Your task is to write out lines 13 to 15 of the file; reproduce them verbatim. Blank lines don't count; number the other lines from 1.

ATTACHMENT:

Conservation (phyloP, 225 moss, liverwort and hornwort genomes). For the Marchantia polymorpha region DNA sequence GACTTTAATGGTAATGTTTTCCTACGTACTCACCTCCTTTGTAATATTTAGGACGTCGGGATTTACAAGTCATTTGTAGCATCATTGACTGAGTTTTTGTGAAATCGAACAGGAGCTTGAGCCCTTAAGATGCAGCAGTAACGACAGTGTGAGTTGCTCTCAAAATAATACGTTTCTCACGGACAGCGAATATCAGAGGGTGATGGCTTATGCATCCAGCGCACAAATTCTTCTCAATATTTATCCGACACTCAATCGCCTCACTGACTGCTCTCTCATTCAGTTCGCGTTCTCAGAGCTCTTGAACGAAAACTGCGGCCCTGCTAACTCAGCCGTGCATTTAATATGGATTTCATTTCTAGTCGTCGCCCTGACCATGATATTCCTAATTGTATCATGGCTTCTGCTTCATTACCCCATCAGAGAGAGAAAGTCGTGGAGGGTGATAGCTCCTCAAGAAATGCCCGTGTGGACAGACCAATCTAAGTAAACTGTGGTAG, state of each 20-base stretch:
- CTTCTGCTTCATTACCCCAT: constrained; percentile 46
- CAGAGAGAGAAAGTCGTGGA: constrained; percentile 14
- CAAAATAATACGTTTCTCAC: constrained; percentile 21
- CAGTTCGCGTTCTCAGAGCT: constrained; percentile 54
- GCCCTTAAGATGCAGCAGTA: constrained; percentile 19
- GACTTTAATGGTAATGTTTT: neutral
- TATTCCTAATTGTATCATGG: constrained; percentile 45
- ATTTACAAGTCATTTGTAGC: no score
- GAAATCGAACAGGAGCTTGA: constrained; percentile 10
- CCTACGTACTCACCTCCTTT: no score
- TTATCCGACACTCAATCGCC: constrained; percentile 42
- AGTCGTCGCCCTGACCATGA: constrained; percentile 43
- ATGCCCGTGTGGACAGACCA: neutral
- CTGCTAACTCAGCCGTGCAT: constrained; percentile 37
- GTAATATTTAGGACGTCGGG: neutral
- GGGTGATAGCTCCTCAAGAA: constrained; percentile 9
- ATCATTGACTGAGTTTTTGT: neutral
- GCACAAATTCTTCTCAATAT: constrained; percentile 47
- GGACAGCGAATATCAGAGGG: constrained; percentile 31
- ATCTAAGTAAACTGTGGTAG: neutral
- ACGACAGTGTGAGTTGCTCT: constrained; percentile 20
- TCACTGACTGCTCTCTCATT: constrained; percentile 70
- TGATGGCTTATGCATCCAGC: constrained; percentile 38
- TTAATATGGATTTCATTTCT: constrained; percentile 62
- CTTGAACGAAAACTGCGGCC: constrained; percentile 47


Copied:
- AGTCGTCGCCCTGACCATGA: constrained; percentile 43
- ATGCCCGTGTGGACAGACCA: neutral
- CTGCTAACTCAGCCGTGCAT: constrained; percentile 37